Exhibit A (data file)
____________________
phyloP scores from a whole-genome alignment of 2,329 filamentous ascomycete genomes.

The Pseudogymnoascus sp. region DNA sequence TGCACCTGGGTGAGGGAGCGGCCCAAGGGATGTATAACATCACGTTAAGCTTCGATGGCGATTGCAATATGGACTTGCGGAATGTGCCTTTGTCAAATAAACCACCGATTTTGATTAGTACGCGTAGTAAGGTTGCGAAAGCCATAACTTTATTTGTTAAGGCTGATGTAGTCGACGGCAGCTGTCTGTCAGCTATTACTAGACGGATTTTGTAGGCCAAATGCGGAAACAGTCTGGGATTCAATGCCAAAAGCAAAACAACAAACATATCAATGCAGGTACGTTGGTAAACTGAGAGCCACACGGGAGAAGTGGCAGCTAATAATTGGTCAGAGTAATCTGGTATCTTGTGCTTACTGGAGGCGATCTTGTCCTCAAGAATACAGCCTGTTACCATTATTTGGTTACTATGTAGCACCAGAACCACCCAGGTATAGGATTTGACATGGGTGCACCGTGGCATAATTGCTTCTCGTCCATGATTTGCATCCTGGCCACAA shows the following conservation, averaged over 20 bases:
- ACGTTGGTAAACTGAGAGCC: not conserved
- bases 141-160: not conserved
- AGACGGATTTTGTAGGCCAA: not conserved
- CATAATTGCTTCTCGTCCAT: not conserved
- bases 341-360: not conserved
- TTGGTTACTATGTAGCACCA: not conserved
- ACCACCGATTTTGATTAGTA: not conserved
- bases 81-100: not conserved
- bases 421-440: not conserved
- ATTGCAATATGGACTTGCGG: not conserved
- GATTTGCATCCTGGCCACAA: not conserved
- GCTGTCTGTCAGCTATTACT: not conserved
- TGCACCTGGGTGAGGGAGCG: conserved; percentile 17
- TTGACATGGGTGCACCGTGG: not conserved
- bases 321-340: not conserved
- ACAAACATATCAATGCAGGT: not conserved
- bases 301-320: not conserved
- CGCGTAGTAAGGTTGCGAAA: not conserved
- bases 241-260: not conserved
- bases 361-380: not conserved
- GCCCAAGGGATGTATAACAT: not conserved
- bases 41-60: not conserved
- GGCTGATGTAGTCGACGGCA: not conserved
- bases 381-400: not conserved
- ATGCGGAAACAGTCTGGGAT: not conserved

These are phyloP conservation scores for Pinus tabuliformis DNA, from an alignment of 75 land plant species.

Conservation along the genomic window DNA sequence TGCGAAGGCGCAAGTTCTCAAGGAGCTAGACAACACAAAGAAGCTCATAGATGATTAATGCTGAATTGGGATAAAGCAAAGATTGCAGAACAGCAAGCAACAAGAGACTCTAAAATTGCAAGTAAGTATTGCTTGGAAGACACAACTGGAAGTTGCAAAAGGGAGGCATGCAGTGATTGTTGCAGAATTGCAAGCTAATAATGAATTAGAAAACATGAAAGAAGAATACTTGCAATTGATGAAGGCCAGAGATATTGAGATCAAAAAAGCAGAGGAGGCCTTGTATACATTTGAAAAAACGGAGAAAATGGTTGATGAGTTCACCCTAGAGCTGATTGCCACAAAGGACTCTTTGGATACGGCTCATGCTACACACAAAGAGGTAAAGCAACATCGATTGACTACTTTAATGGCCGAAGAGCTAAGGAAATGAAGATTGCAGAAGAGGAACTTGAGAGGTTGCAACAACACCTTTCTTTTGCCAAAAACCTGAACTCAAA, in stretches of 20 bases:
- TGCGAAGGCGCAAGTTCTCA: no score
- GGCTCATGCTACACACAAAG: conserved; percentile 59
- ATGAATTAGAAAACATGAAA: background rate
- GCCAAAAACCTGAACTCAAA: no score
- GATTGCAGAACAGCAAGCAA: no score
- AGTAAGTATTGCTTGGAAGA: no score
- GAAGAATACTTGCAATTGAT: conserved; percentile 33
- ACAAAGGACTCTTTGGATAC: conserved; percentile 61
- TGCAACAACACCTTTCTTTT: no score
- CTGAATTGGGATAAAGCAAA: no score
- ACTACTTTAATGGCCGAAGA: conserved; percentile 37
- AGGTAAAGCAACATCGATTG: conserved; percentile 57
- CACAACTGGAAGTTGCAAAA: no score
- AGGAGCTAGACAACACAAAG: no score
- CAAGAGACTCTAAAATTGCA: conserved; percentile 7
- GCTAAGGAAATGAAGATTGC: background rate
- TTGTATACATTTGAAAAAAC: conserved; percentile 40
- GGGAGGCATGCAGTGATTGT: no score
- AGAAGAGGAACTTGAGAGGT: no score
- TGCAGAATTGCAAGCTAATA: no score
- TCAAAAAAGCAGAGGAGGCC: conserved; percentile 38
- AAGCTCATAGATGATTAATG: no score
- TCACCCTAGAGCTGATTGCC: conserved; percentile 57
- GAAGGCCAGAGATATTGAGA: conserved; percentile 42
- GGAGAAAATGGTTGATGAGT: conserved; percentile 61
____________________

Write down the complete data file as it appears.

phyloP scores from a whole-genome alignment of 2,329 filamentous ascomycete genomes.

The Pseudogymnoascus sp. region DNA sequence TGCACCTGGGTGAGGGAGCGGCCCAAGGGATGTATAACATCACGTTAAGCTTCGATGGCGATTGCAATATGGACTTGCGGAATGTGCCTTTGTCAAATAAACCACCGATTTTGATTAGTACGCGTAGTAAGGTTGCGAAAGCCATAACTTTATTTGTTAAGGCTGATGTAGTCGACGGCAGCTGTCTGTCAGCTATTACTAGACGGATTTTGTAGGCCAAATGCGGAAACAGTCTGGGATTCAATGCCAAAAGCAAAACAACAAACATATCAATGCAGGTACGTTGGTAAACTGAGAGCCACACGGGAGAAGTGGCAGCTAATAATTGGTCAGAGTAATCTGGTATCTTGTGCTTACTGGAGGCGATCTTGTCCTCAAGAATACAGCCTGTTACCATTATTTGGTTACTATGTAGCACCAGAACCACCCAGGTATAGGATTTGACATGGGTGCACCGTGGCATAATTGCTTCTCGTCCATGATTTGCATCCTGGCCACAA shows the following conservation, averaged over 20 bases:
- ACGTTGGTAAACTGAGAGCC: not conserved
- bases 141-160: not conserved
- AGACGGATTTTGTAGGCCAA: not conserved
- CATAATTGCTTCTCGTCCAT: not conserved
- bases 341-360: not conserved
- TTGGTTACTATGTAGCACCA: not conserved
- ACCACCGATTTTGATTAGTA: not conserved
- bases 81-100: not conserved
- bases 421-440: not conserved
- ATTGCAATATGGACTTGCGG: not conserved
- GATTTGCATCCTGGCCACAA: not conserved
- GCTGTCTGTCAGCTATTACT: not conserved
- TGCACCTGGGTGAGGGAGCG: conserved; percentile 17
- TTGACATGGGTGCACCGTGG: not conserved
- bases 321-340: not conserved
- ACAAACATATCAATGCAGGT: not conserved
- bases 301-320: not conserved
- CGCGTAGTAAGGTTGCGAAA: not conserved
- bases 241-260: not conserved
- bases 361-380: not conserved
- GCCCAAGGGATGTATAACAT: not conserved
- bases 41-60: not conserved
- GGCTGATGTAGTCGACGGCA: not conserved
- bases 381-400: not conserved
- ATGCGGAAACAGTCTGGGAT: not conserved

These are phyloP conservation scores for Pinus tabuliformis DNA, from an alignment of 75 land plant species.

Conservation along the genomic window DNA sequence TGCGAAGGCGCAAGTTCTCAAGGAGCTAGACAACACAAAGAAGCTCATAGATGATTAATGCTGAATTGGGATAAAGCAAAGATTGCAGAACAGCAAGCAACAAGAGACTCTAAAATTGCAAGTAAGTATTGCTTGGAAGACACAACTGGAAGTTGCAAAAGGGAGGCATGCAGTGATTGTTGCAGAATTGCAAGCTAATAATGAATTAGAAAACATGAAAGAAGAATACTTGCAATTGATGAAGGCCAGAGATATTGAGATCAAAAAAGCAGAGGAGGCCTTGTATACATTTGAAAAAACGGAGAAAATGGTTGATGAGTTCACCCTAGAGCTGATTGCCACAAAGGACTCTTTGGATACGGCTCATGCTACACACAAAGAGGTAAAGCAACATCGATTGACTACTTTAATGGCCGAAGAGCTAAGGAAATGAAGATTGCAGAAGAGGAACTTGAGAGGTTGCAACAACACCTTTCTTTTGCCAAAAACCTGAACTCAAA, in stretches of 20 bases:
- TGCGAAGGCGCAAGTTCTCA: no score
- GGCTCATGCTACACACAAAG: conserved; percentile 59
- ATGAATTAGAAAACATGAAA: background rate
- GCCAAAAACCTGAACTCAAA: no score
- GATTGCAGAACAGCAAGCAA: no score
- AGTAAGTATTGCTTGGAAGA: no score
- GAAGAATACTTGCAATTGAT: conserved; percentile 33
- ACAAAGGACTCTTTGGATAC: conserved; percentile 61
- TGCAACAACACCTTTCTTTT: no score
- CTGAATTGGGATAAAGCAAA: no score
- ACTACTTTAATGGCCGAAGA: conserved; percentile 37
- AGGTAAAGCAACATCGATTG: conserved; percentile 57
- CACAACTGGAAGTTGCAAAA: no score
- AGGAGCTAGACAACACAAAG: no score
- CAAGAGACTCTAAAATTGCA: conserved; percentile 7
- GCTAAGGAAATGAAGATTGC: background rate
- TTGTATACATTTGAAAAAAC: conserved; percentile 40
- GGGAGGCATGCAGTGATTGT: no score
- AGAAGAGGAACTTGAGAGGT: no score
- TGCAGAATTGCAAGCTAATA: no score
- TCAAAAAAGCAGAGGAGGCC: conserved; percentile 38
- AAGCTCATAGATGATTAATG: no score
- TCACCCTAGAGCTGATTGCC: conserved; percentile 57
- GAAGGCCAGAGATATTGAGA: conserved; percentile 42
- GGAGAAAATGGTTGATGAGT: conserved; percentile 61